All scripture quotes are from the New American Standard Bible (NASB) unless otherwise noted.
This isn’t written for “believers” who are trying to get away with something. This is for true Believers (capitalized on purpose) in Jesus Christ; those who have accepted Him as Lord and Savior and who, at one time, were living for Him …
… and then did something wrong. Everything came crashing down.
If you’re that person, you’ve probably claimed verses like 1 John 1:9 – “If we confess our sins, He is faithful and righteous to forgive us our sins and to cleanse us from all unrighteousness.” You’ve asked for forgiveness and God has cleansed you. But you still wonder about yourself, “how could I have done such a thing?”
Even more distressing is when you repeatedly struggle with certain sins. You know what you’re doing isn’t pleasing to God and you seem to do well for a while … but then fall back into it. Heartbroken, you ask for forgiveness, and the cycle repeats. But again, you wonder: “what’s wrong with me?”
The fellow who can answer that is the Apostle Paul. Yes, the same Paul who seemed so strict at times … but he makes an amazing admission in the book of Romans.
Many Christians are familiar with Romans chapter 8; it contains that oft-quoted promise in verse 28, “And we know that God causes all things to work together for good to those who love God, to those who are called according to His purpose.”
You’ve probably quoted verses 37-39 as well: “37 But in all these things we overwhelmingly (the Greek word here literally means, “hyperconquer”) conquer through Him who loved us. 38 For I am convinced that neither death, nor life, nor angels, nor principalities, nor things present, nor things to come, nor powers, 39 nor height, nor depth, nor any other created thing, will be able to separate us from the love of God, which is in Christ Jesus our Lord.”
But chapter 7 is just as important. It explains and leads into the powerful promises contained in Romans 8.
Let’s take a closer look.
As usual, I’ll urge you to read the entire thing for yourself. It won’t take that long, and it’s well worth it.
In Romans 7:7, Paul starts by talking about the law, and it’s no coincidence that he chooses the last of the Ten Commandments for his example: “You shall not covet” (i.e., have a wrong desire).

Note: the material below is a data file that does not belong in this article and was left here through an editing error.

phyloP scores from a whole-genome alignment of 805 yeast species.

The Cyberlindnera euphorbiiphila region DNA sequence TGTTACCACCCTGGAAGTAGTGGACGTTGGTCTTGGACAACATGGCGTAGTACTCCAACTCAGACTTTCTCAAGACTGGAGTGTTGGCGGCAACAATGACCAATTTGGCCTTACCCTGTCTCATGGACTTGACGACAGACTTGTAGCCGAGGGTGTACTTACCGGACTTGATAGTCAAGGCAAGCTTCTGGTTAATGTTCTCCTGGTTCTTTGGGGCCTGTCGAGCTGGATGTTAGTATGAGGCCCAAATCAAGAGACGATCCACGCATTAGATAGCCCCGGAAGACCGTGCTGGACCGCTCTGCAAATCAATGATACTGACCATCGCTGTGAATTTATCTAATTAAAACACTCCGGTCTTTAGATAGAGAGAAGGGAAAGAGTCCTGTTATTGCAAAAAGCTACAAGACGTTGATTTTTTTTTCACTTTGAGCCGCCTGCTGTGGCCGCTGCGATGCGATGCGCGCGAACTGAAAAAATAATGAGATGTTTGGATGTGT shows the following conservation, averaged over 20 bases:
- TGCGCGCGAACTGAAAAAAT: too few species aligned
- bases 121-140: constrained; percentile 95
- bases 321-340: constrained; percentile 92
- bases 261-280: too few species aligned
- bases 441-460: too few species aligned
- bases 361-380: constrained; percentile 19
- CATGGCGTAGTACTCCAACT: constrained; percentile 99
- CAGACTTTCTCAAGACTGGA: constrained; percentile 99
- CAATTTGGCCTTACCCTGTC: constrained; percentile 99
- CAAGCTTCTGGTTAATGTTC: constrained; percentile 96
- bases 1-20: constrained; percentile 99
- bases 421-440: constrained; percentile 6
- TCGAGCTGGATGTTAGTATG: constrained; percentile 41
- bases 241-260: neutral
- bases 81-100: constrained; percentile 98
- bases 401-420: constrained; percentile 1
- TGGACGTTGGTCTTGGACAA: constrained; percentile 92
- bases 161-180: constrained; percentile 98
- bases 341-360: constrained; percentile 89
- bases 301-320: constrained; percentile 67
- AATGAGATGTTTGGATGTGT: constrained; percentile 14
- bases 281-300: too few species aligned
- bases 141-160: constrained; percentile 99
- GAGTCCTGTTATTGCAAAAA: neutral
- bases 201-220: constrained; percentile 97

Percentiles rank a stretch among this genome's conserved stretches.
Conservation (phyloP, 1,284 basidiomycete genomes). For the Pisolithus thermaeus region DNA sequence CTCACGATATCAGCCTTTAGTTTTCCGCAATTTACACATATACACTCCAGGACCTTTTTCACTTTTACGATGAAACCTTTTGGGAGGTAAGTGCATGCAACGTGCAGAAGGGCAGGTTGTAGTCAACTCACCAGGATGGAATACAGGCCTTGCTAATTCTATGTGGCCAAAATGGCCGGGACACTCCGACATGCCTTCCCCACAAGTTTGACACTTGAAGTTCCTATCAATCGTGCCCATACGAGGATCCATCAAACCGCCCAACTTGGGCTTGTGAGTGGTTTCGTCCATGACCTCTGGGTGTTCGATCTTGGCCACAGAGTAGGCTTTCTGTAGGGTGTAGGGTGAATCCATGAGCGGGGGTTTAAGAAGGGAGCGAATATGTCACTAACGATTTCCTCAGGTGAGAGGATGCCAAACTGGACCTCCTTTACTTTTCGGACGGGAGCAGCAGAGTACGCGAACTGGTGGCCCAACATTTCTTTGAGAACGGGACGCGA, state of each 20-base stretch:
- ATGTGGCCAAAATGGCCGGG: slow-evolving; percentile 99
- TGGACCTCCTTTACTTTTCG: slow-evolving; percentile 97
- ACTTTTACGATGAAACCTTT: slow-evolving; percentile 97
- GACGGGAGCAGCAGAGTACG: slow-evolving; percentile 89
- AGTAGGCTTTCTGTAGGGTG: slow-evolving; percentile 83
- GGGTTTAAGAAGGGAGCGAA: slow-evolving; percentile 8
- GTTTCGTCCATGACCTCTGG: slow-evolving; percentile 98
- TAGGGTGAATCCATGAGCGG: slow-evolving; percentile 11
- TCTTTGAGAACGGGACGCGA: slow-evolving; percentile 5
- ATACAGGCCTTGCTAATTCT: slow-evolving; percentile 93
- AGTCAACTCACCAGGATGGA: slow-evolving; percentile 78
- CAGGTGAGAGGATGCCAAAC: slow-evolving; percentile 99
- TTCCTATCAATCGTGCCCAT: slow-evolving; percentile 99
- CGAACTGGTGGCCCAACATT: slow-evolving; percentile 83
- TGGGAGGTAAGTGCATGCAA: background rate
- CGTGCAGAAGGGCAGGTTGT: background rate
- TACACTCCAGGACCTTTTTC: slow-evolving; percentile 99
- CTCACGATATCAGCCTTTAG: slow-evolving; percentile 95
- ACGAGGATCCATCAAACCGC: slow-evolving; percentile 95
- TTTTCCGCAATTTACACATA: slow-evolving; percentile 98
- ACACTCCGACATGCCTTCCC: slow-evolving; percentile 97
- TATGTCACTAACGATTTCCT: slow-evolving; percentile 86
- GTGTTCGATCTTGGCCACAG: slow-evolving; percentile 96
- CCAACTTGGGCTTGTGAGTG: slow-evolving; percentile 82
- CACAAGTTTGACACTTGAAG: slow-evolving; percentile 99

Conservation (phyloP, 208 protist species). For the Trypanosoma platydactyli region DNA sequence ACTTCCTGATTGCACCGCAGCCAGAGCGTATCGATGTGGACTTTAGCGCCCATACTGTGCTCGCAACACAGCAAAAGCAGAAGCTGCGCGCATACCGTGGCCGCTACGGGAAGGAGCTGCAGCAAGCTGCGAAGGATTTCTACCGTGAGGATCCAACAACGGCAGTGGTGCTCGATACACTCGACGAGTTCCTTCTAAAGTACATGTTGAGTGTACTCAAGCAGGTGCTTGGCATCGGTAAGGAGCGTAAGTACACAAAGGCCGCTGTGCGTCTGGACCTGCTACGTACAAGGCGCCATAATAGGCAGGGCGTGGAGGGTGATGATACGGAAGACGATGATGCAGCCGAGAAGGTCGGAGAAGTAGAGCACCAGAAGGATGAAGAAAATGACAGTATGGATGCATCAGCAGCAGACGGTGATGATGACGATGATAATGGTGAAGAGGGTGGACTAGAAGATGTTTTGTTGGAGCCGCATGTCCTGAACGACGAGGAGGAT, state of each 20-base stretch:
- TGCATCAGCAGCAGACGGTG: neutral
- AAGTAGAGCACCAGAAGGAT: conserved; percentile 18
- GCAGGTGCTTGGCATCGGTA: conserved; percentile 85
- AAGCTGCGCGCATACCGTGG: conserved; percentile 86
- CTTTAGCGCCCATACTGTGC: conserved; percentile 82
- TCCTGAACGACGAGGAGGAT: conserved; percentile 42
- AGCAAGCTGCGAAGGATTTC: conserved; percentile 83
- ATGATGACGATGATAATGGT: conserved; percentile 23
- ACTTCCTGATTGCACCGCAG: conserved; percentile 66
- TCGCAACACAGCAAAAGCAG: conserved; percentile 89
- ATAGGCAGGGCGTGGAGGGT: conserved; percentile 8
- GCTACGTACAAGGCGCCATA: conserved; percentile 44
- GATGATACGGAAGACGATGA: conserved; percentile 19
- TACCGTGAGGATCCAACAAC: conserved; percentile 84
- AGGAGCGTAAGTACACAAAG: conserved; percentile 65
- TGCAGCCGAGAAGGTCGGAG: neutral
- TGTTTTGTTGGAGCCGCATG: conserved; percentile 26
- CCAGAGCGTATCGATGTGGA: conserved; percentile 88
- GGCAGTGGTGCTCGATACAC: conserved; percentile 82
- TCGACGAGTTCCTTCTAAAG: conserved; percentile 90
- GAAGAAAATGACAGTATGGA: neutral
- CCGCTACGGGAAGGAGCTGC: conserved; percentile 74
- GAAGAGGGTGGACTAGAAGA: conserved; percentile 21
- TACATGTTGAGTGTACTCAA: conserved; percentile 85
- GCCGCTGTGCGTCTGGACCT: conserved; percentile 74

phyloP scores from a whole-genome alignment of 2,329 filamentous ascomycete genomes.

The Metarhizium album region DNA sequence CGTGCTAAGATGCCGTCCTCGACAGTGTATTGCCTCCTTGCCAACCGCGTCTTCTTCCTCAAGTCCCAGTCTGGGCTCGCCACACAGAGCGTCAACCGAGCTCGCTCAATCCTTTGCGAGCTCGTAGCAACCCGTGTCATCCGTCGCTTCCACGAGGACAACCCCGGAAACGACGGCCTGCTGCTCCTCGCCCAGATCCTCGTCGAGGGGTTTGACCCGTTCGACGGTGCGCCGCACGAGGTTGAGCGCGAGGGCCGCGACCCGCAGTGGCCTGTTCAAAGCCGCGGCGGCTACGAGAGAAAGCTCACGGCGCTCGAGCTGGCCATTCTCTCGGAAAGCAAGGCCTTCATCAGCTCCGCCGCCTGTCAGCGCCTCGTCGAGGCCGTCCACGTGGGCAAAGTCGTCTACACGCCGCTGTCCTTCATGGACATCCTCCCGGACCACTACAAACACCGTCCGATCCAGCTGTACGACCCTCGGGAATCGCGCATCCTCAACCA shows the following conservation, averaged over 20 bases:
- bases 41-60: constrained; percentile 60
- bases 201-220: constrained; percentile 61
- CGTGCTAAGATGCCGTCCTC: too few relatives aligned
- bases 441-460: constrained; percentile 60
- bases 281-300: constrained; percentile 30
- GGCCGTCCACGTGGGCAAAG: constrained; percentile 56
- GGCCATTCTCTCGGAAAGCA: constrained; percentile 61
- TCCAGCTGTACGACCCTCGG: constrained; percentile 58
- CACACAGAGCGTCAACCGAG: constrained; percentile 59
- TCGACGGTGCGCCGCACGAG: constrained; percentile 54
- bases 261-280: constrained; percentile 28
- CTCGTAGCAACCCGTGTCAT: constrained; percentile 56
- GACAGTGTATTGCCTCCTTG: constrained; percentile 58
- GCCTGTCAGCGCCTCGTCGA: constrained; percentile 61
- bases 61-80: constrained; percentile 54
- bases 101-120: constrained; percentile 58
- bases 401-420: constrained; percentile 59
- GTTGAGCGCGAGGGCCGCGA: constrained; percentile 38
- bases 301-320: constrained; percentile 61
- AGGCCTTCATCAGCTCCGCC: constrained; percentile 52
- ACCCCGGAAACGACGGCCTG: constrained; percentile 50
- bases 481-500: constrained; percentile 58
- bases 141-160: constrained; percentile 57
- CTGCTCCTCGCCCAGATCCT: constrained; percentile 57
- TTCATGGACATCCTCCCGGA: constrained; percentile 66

You see, one of our problems is that we don’t really understand what “sin” is. We don’t realize how completely even the tiniest infraction separates us from a perfectly Holy God.
We think that if we stop smoking, drinking, wearing the wrong clothes and cussin’, we’re suddenly “holy.” But the Bible says that even our righteousness (i.e., the good things that we try to do) is like “filthy rags” before God (see Isaiah 64:6).
Before his conversion, Paul (or Saul) considered himself a Pharisee. He followed the Law as closely as is humanly possible. But once he had met Jesus, he knew that his “righteousness” was totally inadequate.
Jesus pointed out in the Gospels that to “lust after someone in your heart” was the same as adultery, and that to be angry enough to cause harm to your brother is the same as murder. Paul, under the inspiration of the Holy Spirit, deliberately chooses another “mental sin” here: “you shall not have a wrong desire. Don’t want something that isn’t yours to have and don’t envy those who have it.”
Read the entire chapter. Paul makes it very clear that the Law, in and of itself, is good. But the true purpose of the law, as I’ve pointed out elsewhere, is to show us how sinful we are, to drive us to Christ.
You cannot be good enough to satisfy God. It’s not possible. But God, being merciful, sent his Son to die for our sins, taking the penalty in our place.
Back to Romans 7: “14 For we know that the Law is spiritual, but I am of flesh, sold into bondage to sin. 15 For what I am doing, I do not understand; for I am not practicing what I would like to do, but I am doing the very thing I hate.”
Wow! Paul says, “I do the very thing I hate!” What an admission!
Now read this: “17 So now, no longer am I the one doing it, but sin which dwells in me. 18 For I know that nothing good dwells in me, that is, in my flesh; for the willing is present in me, but the doing of the good is not. 19 For the good that I want, I do not do, but I practice the very evil that I do not want. 20 But if I am doing the very thing I do not want, I am no longer the one doing it, but sin which dwells in me.”
Wow again! I am not the one doing it; the sin which dwells in me (that is, in my flesh) is what drives me to do the wrong things!
Paul finishes Romans chapter 7 with this: “24 Wretched man that I am! Who will set me free from the body of this death? 25 Thanks be to God through Jesus Christ our Lord! So then, on the one hand I myself with my mind am serving the law of God, but on the other, with my flesh the law of sin.”
This amazing admission and explanation is what leads into Romans chapter 8.
This is what permits Paul to start Romans chapter 8 with one of the greatest promises in Scripture: “Therefore there is now no condemnation for those who are in Christ Jesus.”
Did you hear that? You are no longer under condemnation if you have truly believed and have truly given your life to Jesus.
If you’re struggling, keep believing. Remember that through Jesus you are an overconqueror. Your flesh might get in the way, but He kept the entire law for you; all you have to do is embrace and accept it.
Pray for forgiveness and deliverance and let Him change you … knowing that He will do it. When He was on the Cross, He died for all of your sins … past, present and future. Believe it!
Soli Deo Gloria